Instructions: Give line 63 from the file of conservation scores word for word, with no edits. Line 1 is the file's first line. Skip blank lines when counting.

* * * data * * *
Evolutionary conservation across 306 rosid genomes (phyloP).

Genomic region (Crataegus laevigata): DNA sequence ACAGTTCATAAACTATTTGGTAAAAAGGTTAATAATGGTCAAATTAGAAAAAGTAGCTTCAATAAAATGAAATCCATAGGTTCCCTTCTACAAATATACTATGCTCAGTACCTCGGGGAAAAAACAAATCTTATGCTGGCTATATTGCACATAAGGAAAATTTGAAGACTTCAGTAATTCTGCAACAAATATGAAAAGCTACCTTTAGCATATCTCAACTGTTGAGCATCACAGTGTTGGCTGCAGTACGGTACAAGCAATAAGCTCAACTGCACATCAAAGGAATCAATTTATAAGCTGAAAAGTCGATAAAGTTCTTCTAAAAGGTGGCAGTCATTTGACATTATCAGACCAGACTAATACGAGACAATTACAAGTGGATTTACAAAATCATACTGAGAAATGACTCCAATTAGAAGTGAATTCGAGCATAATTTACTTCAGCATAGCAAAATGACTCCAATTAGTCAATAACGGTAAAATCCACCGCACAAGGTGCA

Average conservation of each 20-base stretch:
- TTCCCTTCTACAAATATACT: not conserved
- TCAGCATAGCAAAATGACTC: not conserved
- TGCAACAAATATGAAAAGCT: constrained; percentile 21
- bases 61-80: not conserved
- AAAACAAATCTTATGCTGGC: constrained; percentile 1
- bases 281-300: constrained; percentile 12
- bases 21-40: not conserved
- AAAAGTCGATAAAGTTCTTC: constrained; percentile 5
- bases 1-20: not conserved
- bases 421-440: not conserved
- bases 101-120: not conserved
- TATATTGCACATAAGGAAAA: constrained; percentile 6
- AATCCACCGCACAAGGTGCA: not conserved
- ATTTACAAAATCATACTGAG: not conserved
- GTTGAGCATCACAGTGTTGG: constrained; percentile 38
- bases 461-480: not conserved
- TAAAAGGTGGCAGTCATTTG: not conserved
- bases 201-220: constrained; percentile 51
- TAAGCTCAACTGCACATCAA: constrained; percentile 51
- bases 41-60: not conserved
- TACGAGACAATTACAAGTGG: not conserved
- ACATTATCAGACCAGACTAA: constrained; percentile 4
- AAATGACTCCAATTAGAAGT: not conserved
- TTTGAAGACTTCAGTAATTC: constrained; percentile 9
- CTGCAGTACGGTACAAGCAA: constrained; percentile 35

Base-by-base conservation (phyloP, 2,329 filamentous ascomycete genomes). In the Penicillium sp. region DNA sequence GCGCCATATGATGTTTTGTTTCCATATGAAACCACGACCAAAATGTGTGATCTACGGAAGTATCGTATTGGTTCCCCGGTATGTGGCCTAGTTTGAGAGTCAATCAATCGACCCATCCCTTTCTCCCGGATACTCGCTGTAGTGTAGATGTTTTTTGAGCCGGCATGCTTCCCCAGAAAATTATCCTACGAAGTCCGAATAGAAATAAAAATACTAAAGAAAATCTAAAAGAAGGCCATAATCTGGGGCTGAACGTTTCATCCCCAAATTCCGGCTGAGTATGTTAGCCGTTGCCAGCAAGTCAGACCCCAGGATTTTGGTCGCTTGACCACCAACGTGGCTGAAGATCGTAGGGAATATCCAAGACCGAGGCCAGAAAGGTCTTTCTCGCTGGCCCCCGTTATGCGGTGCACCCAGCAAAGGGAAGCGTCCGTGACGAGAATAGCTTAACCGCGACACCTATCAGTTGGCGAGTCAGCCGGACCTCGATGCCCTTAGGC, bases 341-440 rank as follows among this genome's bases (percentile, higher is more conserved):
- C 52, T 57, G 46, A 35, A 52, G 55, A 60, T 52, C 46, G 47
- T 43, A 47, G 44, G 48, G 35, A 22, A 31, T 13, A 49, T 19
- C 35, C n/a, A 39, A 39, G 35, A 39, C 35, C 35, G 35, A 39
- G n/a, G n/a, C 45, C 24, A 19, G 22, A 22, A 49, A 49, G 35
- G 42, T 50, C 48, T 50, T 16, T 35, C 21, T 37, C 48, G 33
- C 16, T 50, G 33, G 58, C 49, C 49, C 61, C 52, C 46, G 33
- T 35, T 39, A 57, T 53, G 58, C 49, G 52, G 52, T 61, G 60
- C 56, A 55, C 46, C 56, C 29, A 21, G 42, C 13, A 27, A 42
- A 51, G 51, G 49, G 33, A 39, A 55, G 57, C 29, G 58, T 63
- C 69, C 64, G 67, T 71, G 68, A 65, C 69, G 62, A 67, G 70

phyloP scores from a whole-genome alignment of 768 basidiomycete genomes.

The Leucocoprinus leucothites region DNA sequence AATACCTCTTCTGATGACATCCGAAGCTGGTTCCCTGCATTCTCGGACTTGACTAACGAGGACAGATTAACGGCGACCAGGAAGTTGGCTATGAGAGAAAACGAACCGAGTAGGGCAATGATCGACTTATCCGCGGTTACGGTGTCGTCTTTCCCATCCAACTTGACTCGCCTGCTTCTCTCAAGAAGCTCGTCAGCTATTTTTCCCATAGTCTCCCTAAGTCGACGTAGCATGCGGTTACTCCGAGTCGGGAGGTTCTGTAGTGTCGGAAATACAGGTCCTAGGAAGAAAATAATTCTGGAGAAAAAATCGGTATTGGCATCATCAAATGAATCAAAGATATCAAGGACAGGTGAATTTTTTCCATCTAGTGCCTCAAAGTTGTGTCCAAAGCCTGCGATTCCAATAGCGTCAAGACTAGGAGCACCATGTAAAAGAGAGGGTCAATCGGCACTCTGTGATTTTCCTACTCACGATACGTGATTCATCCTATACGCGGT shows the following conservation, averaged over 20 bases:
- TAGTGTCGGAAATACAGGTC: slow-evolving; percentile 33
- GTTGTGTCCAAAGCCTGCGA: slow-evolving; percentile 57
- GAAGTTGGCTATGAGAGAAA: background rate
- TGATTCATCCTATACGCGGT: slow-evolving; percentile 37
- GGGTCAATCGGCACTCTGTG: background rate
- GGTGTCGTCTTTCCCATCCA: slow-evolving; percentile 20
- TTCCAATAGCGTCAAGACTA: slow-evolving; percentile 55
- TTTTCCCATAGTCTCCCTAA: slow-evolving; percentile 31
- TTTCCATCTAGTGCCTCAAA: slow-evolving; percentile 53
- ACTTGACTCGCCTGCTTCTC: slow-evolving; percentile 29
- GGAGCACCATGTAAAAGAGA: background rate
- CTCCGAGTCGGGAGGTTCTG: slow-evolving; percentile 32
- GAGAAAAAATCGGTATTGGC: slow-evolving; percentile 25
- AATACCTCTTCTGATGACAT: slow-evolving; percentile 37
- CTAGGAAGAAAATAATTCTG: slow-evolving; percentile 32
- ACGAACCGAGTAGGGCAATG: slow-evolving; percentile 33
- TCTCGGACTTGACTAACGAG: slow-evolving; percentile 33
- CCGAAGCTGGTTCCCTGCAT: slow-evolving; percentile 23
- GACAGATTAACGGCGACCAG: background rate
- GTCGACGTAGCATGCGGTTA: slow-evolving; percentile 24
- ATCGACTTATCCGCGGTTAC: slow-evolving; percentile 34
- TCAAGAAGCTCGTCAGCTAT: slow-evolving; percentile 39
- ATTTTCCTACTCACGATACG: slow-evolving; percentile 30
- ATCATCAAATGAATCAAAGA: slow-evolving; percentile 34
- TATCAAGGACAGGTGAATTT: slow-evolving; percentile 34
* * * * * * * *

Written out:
- TCAAGAAGCTCGTCAGCTAT: slow-evolving; percentile 39